I get some, albeit small, comfort from this election in California, where I live, because all statewide partisan races were won by the Democrat. However, now Bush is almost unimpeded to implement his right wing agenda. He'll move for permanent tax cuts, more appointments of conservative federal judges -- including three on the Supreme Court, privatizing social security and waging war on Iraq and whoever else may be the bogey man of the moment.

Tuesday, November 5
VOTE
 

VOTE

No blogs today.


Monday, November 4
Turkey's Election
 
The Islamist-based Justice and Development Party has won an overwhelming general election victory, sweeping aside the ruling Turkish coalition. The win is viewed by some as a threat to Turkey's secular regime. As reported in the Herald-Sun.

Turkey's largest party tries to allay fears.

Mid-Term Elections
 
Historically, the party in the President's office doesn't fare as well as the party out of office. If history is a guide then the Democrats should do better than the Republicans tomorrow. But times are different. First, we have a dismal economy -- that should hurt Republicans -- but Democrats are talking about it with any success. Second, we have a war on terrorism underway and a likely war with Iraq. In wartime the masses support the President. These signs indicate to me that the Republicans might be able to foil the historical trend. All 435 seats in the House of Representatives are up for grabs. 34 seats in the Senate are being contested. And 36 state governorships are in dispute. Tomorrow night should be interesting.

The Guardian points out that turning voter apathy is the key. Get out the vote efforts will make the difference if races are truly close. Democrats do better if there is good weather. I am hoping for sunny skies throughout the U.S.

More from the Guardian. "tomorrow will be marked by twice as many old people as young people voting. In America, grey power is setting the political agenda - and the same thing could happen" in England too

Here is the view from the Economist, which also thinks the national outcome of the races is too close to call.

The Washington Post predicts that the Republicans could gain seats in the House.

The Globe and Mail highlights the various ballot issues across the country. "In Florida, they want larger pigpens. In San Francisco, they want to smoke the city's pot. And in New Mexico, they want to stop being called idiots."

The Boston Globe on Bush's campaign blitz the race in Minnesota. "In particular, White House strategists insist it will be an astonishing victory for Republicans if they keep the House of Representatives, which no sitting president has done since 1962. The official, speaking on condition of anonymity, acknowledged that it is likelier Republicans will win the House than the Senate, saying it's ''always easier to try and keep something than to try and gain something.''

Molly Ivans on the sad state of politics in the U.S.

Friday, November 1
London's Pop Up Urinals
 
In order to keep drunks from peeing in the street, in London's West End, the city is installing state of the art public toilets. The technology is amazing for a urinal. I wouldn't want to be the city employee who has to clean these things each morning.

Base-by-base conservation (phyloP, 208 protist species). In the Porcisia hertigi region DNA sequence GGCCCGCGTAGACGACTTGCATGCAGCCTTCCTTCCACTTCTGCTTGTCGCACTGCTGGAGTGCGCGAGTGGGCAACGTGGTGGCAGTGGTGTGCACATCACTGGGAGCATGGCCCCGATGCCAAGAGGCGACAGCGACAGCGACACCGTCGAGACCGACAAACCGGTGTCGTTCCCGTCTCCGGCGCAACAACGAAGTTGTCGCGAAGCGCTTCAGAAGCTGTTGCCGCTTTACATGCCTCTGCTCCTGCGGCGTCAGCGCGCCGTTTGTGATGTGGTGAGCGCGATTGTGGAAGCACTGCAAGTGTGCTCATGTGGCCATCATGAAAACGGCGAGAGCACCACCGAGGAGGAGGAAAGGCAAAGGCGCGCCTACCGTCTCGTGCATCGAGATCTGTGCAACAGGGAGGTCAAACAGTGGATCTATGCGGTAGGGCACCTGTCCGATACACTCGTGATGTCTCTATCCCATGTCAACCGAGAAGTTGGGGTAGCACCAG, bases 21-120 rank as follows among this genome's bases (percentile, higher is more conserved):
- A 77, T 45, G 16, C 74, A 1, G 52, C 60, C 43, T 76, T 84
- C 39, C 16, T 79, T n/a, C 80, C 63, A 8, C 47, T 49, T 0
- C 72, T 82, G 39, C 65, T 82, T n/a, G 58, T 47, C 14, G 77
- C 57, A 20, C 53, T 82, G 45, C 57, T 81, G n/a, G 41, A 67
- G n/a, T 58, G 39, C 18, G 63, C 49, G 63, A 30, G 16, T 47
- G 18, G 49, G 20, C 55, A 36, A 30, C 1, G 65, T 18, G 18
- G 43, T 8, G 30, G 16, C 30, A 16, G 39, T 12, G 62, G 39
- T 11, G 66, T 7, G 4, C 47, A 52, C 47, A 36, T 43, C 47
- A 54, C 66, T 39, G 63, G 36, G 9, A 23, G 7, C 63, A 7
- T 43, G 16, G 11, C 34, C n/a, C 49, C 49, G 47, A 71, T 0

A Huge Win For Microsoft
 
A federal judge [today] (stuck it to consumers and) approved most of the provisions of an antitrust settlement between Microsoft Corp. (MSFT) and the Justice Department, effectively siding with the software giant and dealing a blow to nine states who were saying that the sanctions were too light....
The decision eliminates the establishment of a technical committee to assess Microsoft's compliance with the agreement. In its place, a corporate compliance committee -- consisting of Microsoft board members (kind of like the fox watching the hen house...r.b.)-- will make sure Microsoft lives up to the deal, the judge said.
Here is the text of the court's decision.

Pitt Digs Deeper Pit
 
Harvey Pitt the chairman of the SEC who earlier had forced his -- and the accountants' -- choice, William Webster, through as head of the new Accountancy Board, has erred again (or maybe still). It seems that he knew that Webster might have a conflict and he chose not to disclose this to his fellow SEC members. Now Pitt is being investigated by the SEC. My confidence in that investigation by the SEC of its own boss isn't too high. Dirt will only be found if Bushie concludes that Pitt, who has done the President's dirty work, has to go. People are only pawns to this administration. Power is only a chess game for them. We'll see that when Pitt's negatives outweigh his positives (to my mind that happened the day he was appointed to the SEC) he'll be tossed aside like the daily trash.
The Securities and Exchange Commission ordered an investigation Thursday into allegations that Chairman Harvey Pitt concealed from commissioners information on the corporate ties of William Webster, his choice to head a new accounting oversight board.


Ghostbusters in Raleigh?
 
I used to think that stuff like this was limited to Northern California. The 162 year old North Carolina state capitol in Raleigh is going to be studied for its paranormal activity. "Tales of slamming doors, muffled voices and books flying off shelves have long been part of the mysterious history of the old state Capitol building....To coax out whatever message the Capitol's invisible inhabitants might have, the Rhine Research Center will bring in ghost hunter Patty Ann Wilson from Altoona, Pa. She will study the landmark with infrared video cameras, electromagnetic field detectors and audio recorders."(Charlotte Observer)

Digital Taps
 
Faux taps is better than no taps? The Pentagon, is going to test a new ''push button'' bugle that can be operated by an honor guard member. "The person using the bugle merely pushes a button and holds the bugle to his or her lips." (SunTimes)